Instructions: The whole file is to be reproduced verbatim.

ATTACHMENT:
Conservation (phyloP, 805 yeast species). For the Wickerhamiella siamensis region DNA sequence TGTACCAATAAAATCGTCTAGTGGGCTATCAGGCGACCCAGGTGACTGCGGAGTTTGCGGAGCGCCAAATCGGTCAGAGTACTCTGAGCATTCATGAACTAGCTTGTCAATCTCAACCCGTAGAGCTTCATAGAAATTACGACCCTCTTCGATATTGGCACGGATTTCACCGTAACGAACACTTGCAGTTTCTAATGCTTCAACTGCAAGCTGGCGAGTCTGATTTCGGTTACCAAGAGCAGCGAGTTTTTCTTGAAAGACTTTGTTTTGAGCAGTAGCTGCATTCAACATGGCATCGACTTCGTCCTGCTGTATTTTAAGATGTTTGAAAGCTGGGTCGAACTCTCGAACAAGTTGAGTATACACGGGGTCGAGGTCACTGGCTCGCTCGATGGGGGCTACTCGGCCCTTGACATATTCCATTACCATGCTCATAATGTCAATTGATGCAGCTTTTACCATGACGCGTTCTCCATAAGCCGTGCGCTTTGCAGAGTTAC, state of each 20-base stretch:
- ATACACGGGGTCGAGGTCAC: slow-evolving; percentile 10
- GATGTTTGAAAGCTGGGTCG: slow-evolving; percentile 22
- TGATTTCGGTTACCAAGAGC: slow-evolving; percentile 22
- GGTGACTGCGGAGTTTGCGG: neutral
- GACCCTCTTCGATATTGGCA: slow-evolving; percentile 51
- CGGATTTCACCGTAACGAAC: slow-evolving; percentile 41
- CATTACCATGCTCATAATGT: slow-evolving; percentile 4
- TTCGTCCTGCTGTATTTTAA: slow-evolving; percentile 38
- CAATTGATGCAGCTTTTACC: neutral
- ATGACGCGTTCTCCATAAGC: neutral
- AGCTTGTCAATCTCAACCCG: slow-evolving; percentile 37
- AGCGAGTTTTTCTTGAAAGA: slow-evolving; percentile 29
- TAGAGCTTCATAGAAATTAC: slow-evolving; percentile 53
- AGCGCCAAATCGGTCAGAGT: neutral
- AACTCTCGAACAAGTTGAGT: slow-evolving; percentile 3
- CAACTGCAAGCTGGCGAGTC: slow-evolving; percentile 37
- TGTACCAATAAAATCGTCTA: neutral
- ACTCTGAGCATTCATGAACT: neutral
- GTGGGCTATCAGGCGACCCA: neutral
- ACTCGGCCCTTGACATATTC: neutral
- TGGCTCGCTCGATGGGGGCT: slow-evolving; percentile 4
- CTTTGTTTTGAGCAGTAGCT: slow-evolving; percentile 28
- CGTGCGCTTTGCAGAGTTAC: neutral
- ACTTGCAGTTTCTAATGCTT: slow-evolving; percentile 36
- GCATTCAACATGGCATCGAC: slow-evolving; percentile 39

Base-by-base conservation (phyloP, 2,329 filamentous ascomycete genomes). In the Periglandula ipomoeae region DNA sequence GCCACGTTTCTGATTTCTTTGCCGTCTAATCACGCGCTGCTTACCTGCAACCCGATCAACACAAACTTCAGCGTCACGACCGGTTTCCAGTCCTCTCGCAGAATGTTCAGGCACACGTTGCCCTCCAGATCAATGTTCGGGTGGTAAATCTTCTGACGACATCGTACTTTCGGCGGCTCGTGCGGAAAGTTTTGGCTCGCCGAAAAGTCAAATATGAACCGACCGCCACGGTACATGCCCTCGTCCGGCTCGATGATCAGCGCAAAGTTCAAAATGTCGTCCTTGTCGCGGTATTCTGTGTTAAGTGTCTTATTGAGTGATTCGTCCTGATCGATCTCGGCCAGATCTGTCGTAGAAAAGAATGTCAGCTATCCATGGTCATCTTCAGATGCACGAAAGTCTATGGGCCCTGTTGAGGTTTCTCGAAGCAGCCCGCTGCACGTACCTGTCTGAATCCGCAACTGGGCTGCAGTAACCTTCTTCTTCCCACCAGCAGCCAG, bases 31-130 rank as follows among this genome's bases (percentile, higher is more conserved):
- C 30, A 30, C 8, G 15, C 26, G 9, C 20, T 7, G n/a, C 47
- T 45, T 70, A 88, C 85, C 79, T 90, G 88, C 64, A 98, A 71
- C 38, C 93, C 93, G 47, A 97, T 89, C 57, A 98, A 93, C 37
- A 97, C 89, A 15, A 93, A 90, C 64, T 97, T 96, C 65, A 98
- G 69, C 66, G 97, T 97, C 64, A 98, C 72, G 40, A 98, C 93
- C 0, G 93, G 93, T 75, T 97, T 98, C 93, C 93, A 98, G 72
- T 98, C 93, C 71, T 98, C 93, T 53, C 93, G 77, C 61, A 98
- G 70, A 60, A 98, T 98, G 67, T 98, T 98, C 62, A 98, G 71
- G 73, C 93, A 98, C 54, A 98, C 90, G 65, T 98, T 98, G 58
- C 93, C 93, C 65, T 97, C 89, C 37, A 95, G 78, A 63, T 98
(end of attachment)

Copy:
Conservation (phyloP, 805 yeast species). For the Wickerhamiella siamensis region DNA sequence TGTACCAATAAAATCGTCTAGTGGGCTATCAGGCGACCCAGGTGACTGCGGAGTTTGCGGAGCGCCAAATCGGTCAGAGTACTCTGAGCATTCATGAACTAGCTTGTCAATCTCAACCCGTAGAGCTTCATAGAAATTACGACCCTCTTCGATATTGGCACGGATTTCACCGTAACGAACACTTGCAGTTTCTAATGCTTCAACTGCAAGCTGGCGAGTCTGATTTCGGTTACCAAGAGCAGCGAGTTTTTCTTGAAAGACTTTGTTTTGAGCAGTAGCTGCATTCAACATGGCATCGACTTCGTCCTGCTGTATTTTAAGATGTTTGAAAGCTGGGTCGAACTCTCGAACAAGTTGAGTATACACGGGGTCGAGGTCACTGGCTCGCTCGATGGGGGCTACTCGGCCCTTGACATATTCCATTACCATGCTCATAATGTCAATTGATGCAGCTTTTACCATGACGCGTTCTCCATAAGCCGTGCGCTTTGCAGAGTTAC, state of each 20-base stretch:
- ATACACGGGGTCGAGGTCAC: slow-evolving; percentile 10
- GATGTTTGAAAGCTGGGTCG: slow-evolving; percentile 22
- TGATTTCGGTTACCAAGAGC: slow-evolving; percentile 22
- GGTGACTGCGGAGTTTGCGG: neutral
- GACCCTCTTCGATATTGGCA: slow-evolving; percentile 51
- CGGATTTCACCGTAACGAAC: slow-evolving; percentile 41
- CATTACCATGCTCATAATGT: slow-evolving; percentile 4
- TTCGTCCTGCTGTATTTTAA: slow-evolving; percentile 38
- CAATTGATGCAGCTTTTACC: neutral
- ATGACGCGTTCTCCATAAGC: neutral
- AGCTTGTCAATCTCAACCCG: slow-evolving; percentile 37
- AGCGAGTTTTTCTTGAAAGA: slow-evolving; percentile 29
- TAGAGCTTCATAGAAATTAC: slow-evolving; percentile 53
- AGCGCCAAATCGGTCAGAGT: neutral
- AACTCTCGAACAAGTTGAGT: slow-evolving; percentile 3
- CAACTGCAAGCTGGCGAGTC: slow-evolving; percentile 37
- TGTACCAATAAAATCGTCTA: neutral
- ACTCTGAGCATTCATGAACT: neutral
- GTGGGCTATCAGGCGACCCA: neutral
- ACTCGGCCCTTGACATATTC: neutral
- TGGCTCGCTCGATGGGGGCT: slow-evolving; percentile 4
- CTTTGTTTTGAGCAGTAGCT: slow-evolving; percentile 28
- CGTGCGCTTTGCAGAGTTAC: neutral
- ACTTGCAGTTTCTAATGCTT: slow-evolving; percentile 36
- GCATTCAACATGGCATCGAC: slow-evolving; percentile 39

Base-by-base conservation (phyloP, 2,329 filamentous ascomycete genomes). In the Periglandula ipomoeae region DNA sequence GCCACGTTTCTGATTTCTTTGCCGTCTAATCACGCGCTGCTTACCTGCAACCCGATCAACACAAACTTCAGCGTCACGACCGGTTTCCAGTCCTCTCGCAGAATGTTCAGGCACACGTTGCCCTCCAGATCAATGTTCGGGTGGTAAATCTTCTGACGACATCGTACTTTCGGCGGCTCGTGCGGAAAGTTTTGGCTCGCCGAAAAGTCAAATATGAACCGACCGCCACGGTACATGCCCTCGTCCGGCTCGATGATCAGCGCAAAGTTCAAAATGTCGTCCTTGTCGCGGTATTCTGTGTTAAGTGTCTTATTGAGTGATTCGTCCTGATCGATCTCGGCCAGATCTGTCGTAGAAAAGAATGTCAGCTATCCATGGTCATCTTCAGATGCACGAAAGTCTATGGGCCCTGTTGAGGTTTCTCGAAGCAGCCCGCTGCACGTACCTGTCTGAATCCGCAACTGGGCTGCAGTAACCTTCTTCTTCCCACCAGCAGCCAG, bases 31-130 rank as follows among this genome's bases (percentile, higher is more conserved):
- C 30, A 30, C 8, G 15, C 26, G 9, C 20, T 7, G n/a, C 47
- T 45, T 70, A 88, C 85, C 79, T 90, G 88, C 64, A 98, A 71
- C 38, C 93, C 93, G 47, A 97, T 89, C 57, A 98, A 93, C 37
- A 97, C 89, A 15, A 93, A 90, C 64, T 97, T 96, C 65, A 98
- G 69, C 66, G 97, T 97, C 64, A 98, C 72, G 40, A 98, C 93
- C 0, G 93, G 93, T 75, T 97, T 98, C 93, C 93, A 98, G 72
- T 98, C 93, C 71, T 98, C 93, T 53, C 93, G 77, C 61, A 98
- G 70, A 60, A 98, T 98, G 67, T 98, T 98, C 62, A 98, G 71
- G 73, C 93, A 98, C 54, A 98, C 90, G 65, T 98, T 98, G 58
- C 93, C 93, C 65, T 97, C 89, C 37, A 95, G 78, A 63, T 98